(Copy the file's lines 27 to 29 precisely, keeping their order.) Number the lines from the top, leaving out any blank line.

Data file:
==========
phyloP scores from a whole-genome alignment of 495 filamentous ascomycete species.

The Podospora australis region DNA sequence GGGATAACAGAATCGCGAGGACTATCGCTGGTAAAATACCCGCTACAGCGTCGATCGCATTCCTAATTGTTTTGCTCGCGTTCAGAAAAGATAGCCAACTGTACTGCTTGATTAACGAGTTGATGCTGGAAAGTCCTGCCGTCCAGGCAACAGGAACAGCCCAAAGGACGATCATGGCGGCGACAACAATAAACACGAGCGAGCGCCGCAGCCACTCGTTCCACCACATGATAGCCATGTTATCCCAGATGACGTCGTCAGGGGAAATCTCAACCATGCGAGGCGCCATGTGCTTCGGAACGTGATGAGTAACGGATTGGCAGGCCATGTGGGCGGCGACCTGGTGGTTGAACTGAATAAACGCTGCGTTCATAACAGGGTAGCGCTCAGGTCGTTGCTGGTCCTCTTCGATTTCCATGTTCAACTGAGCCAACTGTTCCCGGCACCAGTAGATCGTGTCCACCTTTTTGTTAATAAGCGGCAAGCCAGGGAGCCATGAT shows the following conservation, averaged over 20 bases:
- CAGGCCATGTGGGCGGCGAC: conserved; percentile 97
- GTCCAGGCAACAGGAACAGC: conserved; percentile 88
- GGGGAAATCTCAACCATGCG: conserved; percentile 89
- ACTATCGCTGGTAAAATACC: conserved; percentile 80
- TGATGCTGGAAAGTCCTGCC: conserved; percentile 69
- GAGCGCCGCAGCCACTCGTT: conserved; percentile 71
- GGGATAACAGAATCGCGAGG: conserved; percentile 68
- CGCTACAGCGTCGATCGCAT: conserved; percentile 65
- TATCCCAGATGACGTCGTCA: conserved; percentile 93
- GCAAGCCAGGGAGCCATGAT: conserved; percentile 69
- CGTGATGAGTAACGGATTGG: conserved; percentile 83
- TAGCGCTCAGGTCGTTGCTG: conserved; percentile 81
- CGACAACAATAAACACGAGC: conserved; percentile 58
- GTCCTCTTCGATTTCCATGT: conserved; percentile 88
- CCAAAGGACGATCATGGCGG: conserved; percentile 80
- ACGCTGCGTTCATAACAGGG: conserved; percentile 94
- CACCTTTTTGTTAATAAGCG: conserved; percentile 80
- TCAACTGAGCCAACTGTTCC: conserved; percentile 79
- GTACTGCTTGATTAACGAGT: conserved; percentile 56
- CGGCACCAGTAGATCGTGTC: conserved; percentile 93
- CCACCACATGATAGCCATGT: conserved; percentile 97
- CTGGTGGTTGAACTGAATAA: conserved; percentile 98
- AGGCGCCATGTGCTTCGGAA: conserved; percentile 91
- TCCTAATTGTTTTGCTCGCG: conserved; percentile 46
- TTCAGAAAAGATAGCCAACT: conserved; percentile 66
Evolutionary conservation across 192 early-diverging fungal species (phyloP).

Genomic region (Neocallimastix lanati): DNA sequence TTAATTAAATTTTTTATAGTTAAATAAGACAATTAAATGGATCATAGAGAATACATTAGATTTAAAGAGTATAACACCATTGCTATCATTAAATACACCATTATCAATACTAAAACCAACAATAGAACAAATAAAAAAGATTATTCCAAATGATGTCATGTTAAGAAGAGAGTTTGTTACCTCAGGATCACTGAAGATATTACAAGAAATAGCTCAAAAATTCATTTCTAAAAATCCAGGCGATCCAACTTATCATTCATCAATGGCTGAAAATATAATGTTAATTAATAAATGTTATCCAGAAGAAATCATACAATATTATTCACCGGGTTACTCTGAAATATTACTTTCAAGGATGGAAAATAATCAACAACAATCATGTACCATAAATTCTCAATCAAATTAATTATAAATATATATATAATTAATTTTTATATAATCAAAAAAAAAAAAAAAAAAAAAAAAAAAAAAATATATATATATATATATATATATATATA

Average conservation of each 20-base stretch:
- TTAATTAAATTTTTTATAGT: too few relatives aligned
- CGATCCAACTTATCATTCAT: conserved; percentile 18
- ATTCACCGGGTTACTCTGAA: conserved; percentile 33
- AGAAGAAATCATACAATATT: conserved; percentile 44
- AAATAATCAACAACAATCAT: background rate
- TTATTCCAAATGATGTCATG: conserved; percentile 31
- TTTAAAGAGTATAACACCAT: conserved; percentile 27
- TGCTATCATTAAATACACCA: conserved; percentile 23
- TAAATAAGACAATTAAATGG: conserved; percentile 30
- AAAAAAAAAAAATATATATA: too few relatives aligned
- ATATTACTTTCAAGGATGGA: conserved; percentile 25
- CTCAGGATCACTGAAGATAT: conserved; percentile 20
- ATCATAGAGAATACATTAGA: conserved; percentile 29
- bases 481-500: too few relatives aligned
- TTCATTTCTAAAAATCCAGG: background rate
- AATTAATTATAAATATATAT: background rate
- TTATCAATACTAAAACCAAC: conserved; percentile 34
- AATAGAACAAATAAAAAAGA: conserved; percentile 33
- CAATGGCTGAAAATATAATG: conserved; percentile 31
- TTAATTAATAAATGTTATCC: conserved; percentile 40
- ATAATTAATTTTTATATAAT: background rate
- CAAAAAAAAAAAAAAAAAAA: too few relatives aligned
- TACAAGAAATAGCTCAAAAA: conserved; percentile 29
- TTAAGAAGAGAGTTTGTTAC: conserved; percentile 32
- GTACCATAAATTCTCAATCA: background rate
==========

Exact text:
- TTCAGAAAAGATAGCCAACT: conserved; percentile 66
Evolutionary conservation across 192 early-diverging fungal species (phyloP).

Genomic region (Neocallimastix lanati): DNA sequence TTAATTAAATTTTTTATAGTTAAATAAGACAATTAAATGGATCATAGAGAATACATTAGATTTAAAGAGTATAACACCATTGCTATCATTAAATACACCATTATCAATACTAAAACCAACAATAGAACAAATAAAAAAGATTATTCCAAATGATGTCATGTTAAGAAGAGAGTTTGTTACCTCAGGATCACTGAAGATATTACAAGAAATAGCTCAAAAATTCATTTCTAAAAATCCAGGCGATCCAACTTATCATTCATCAATGGCTGAAAATATAATGTTAATTAATAAATGTTATCCAGAAGAAATCATACAATATTATTCACCGGGTTACTCTGAAATATTACTTTCAAGGATGGAAAATAATCAACAACAATCATGTACCATAAATTCTCAATCAAATTAATTATAAATATATATATAATTAATTTTTATATAATCAAAAAAAAAAAAAAAAAAAAAAAAAAAAAAATATATATATATATATATATATATATATA